Once again we take a look at the valuations of the major 3D printing companies over the past week.
Publicly traded companies are required to post their financial reports, as well as appear on stock markets. From there we can calculate the total value of their company by multiplying the current stock price by the number of outstanding shares. This number is the market capitalization, and represents the current valuation of the company.
It’s a great number of compare companies, as the market capitalization can be leveraged to provide more capabilities for the company. Shares could, for example, be used as collateral for a loan. That and similar maneuvers could generate cash with which the company might undertake new projects.
In other words, “market cap”, as it is known, is quite important.
Note that our list here does not include all major 3D print companies. Not all 3D print companies are publicly traded, and thus we cannot officially know their true size, such as EOS. Others, like HP or Siemens, have very large 3D printing divisions, but are part a much larger enterprises and we cannot know the true size of their 3D printing activities.
Let’s first take a look at the major 3D printing companies on this week’s list. I consider these companies “major” because their market valuations are significantly larger than others in the space.
This week saw major shifts in rankings, perhaps the most severe seen since we started tracking 3D print companies earlier this year. Let’s take it from the top.
Leader 3D Systems not only maintained their position at the top of the list, but increased their value by a huge five percent. That may not sound like a big number, but at their size, even a few percentage points adds significant value. The reason for their rise in valuation is likely due to an announcement this week regarding a bioprinting acquisition, which we’ll cover later.
Protolabs plummeted from third to sixth place on the list. The cause of this devaluation is certainly their announcement of missing their expected earnings. Companies announce their plans earlier, and then markets adjust to that expectation. However, if they miss their earnings, then sudden shifts in stock prices occur, and that’s exactly what happened here.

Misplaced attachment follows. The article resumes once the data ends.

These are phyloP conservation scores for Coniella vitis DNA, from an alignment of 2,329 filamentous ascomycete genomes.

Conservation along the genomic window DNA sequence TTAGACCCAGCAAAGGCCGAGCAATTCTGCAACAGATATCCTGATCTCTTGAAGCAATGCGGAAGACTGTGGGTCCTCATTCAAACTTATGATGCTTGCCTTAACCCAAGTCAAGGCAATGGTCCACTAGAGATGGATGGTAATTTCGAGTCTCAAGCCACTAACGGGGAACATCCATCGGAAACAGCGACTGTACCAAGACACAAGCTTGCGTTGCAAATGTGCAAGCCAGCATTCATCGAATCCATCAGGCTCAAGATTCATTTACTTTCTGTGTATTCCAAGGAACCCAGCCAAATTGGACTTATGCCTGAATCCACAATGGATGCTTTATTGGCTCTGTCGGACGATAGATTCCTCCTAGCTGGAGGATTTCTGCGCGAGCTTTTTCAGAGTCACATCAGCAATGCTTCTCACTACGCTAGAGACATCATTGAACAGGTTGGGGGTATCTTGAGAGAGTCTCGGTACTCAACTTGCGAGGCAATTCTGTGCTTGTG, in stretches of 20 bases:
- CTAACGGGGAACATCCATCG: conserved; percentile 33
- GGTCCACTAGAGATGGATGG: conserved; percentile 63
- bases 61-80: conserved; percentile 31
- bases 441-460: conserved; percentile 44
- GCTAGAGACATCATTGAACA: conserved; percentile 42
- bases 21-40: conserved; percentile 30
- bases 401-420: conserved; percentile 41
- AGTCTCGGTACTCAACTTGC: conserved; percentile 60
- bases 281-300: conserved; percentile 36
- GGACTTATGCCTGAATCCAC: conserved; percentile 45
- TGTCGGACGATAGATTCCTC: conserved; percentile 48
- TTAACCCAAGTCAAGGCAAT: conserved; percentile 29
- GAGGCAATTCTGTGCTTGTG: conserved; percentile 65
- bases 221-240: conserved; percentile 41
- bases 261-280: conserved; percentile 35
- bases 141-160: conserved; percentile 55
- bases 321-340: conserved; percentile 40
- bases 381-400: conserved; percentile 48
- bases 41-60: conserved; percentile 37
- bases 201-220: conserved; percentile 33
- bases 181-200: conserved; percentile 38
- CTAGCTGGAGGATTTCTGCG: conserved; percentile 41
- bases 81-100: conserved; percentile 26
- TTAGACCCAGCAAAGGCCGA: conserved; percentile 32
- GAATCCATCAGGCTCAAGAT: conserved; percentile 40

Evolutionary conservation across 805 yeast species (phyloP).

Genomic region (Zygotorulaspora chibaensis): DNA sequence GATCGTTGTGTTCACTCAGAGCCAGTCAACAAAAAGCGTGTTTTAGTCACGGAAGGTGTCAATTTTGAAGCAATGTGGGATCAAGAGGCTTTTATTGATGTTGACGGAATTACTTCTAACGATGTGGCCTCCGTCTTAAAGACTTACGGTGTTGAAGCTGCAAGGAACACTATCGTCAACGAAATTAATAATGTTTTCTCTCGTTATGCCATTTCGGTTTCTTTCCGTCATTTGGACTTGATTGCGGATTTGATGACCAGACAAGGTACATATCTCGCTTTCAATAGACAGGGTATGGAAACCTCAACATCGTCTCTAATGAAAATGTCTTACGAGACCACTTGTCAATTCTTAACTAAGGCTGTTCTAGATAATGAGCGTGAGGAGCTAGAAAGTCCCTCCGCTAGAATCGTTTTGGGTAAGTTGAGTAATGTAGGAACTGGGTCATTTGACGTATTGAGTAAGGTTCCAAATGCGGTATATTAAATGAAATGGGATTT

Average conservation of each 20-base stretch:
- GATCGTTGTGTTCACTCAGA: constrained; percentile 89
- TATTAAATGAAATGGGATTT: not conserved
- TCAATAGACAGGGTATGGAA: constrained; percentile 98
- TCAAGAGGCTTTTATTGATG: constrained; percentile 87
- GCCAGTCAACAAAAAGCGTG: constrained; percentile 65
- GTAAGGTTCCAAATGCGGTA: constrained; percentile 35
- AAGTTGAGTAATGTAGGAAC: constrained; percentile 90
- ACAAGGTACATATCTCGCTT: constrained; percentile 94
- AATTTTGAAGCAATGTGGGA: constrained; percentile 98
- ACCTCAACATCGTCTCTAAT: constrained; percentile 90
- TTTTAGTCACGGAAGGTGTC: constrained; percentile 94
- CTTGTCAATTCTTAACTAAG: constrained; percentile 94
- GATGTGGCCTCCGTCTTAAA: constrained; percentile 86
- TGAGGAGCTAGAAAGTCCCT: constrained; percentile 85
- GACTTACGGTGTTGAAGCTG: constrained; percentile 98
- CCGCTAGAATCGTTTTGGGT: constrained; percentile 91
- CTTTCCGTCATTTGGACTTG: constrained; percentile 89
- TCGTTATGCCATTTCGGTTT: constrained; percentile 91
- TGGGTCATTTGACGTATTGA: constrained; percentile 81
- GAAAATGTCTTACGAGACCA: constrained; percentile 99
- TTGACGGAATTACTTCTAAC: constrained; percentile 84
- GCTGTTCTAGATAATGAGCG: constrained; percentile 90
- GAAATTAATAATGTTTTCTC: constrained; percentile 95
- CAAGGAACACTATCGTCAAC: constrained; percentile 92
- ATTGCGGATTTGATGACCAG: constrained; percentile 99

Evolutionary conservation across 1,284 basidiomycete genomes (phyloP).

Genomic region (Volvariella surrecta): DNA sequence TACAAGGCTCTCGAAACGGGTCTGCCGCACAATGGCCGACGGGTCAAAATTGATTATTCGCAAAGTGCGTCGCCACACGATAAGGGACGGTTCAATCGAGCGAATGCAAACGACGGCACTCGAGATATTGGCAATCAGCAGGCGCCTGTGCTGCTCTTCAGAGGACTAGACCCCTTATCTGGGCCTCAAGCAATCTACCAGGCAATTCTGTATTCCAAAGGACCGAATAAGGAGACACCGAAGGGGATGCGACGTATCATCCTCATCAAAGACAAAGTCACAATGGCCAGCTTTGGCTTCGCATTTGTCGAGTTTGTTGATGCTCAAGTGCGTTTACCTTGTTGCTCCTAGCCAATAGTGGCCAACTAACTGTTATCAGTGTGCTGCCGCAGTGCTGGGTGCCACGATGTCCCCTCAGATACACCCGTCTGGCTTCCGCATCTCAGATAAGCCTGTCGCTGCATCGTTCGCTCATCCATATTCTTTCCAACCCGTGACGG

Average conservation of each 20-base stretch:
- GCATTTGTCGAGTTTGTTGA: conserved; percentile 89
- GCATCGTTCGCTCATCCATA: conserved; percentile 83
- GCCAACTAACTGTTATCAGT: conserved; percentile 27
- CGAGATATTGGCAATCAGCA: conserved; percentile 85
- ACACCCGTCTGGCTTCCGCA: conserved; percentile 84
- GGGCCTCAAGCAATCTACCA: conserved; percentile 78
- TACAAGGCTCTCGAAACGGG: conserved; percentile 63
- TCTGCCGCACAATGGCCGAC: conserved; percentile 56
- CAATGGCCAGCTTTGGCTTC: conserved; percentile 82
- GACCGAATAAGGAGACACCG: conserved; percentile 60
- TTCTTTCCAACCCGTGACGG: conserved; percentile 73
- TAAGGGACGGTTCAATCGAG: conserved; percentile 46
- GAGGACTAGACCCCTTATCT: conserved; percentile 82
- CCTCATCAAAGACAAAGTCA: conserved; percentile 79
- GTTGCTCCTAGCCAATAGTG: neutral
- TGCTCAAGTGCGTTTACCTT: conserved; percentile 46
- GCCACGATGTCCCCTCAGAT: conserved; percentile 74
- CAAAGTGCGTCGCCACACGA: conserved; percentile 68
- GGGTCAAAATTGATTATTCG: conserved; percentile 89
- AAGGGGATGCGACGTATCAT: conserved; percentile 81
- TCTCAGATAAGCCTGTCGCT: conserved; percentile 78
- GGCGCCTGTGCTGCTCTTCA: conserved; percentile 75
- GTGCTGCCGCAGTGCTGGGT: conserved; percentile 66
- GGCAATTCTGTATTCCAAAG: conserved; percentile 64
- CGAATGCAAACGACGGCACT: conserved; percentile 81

Stratasys leapt all the way up to position three, bringing back memories of the old days when 3D Systems and Stratasys dominated the market. I suspect their near 13% gain is due to investors finally realizing the company has a serious and realistic strategy to gain dominance in the massive AM market of the future.
VELO3D rocketed up to fourth place, from sixth with a 25% gain. This is likely due to a growing awareness of the company’s powerful metal 3D printing capabilities that are in many cases more capable than those of their competitors.
Newcomer Shapeways (are they still a newcomer?) took a huge 23% loss in value. This is very curious, as this week saw their announcement of Otto, a powerful workflow designed to make it easy for industry to make use of their additive network. Shapeways could grow considerably, should this move be successful, and place them near Xometry or Protolabs on our list. Perhaps this makes the company a good buy for future growth.
Materialise also grew nearly nine percent on news they exceeded their expected earnings. However, as massive as the gain was, it didn’t move them up from eighth place.
The lesser valued companies tend to have much smaller shifts in their market capitalization because there is far less trading occurring on their stocks. The big money tends to hover around the larger players.
This week saw a modification to our list. We were finally able to find a reliable source for the market capitalization of Massivit, and it turns out they top this list at US$120M. This is quite a value, and likely due to investor interest in the company’s new cast-in-motion technology that should allow them to gain considerable manufacturing interest.
We are still awaiting the appearance on the market of two other 3D print companies. One is FATHOM, a digital manufacturer, which has been developing a SPAC (Special Purpose Acquisition Company) maneuver to complete later this year. The other is Fast Radius, a digital manufacturing cloud service.
Others In The Industry
While we’ve been following the public companies, don’t forget there are a number of private companies that don’t appear on any stock exchange. These privately-held companies likely have significant value, it’s just that we can’t now exactly what it is at any moment. The suspected bigger companies include EOS, Carbon, Formlabs and SLM Solutions.
Perhaps someday some of them will appear on our major players list.
Finally, there are a number of companies that are deeply engaged in the 3D print industry, but that activity is only a small slice of their operations. Thus it’s not fair to place them on the lists above because we don’t really know where their true 3D print activities lie.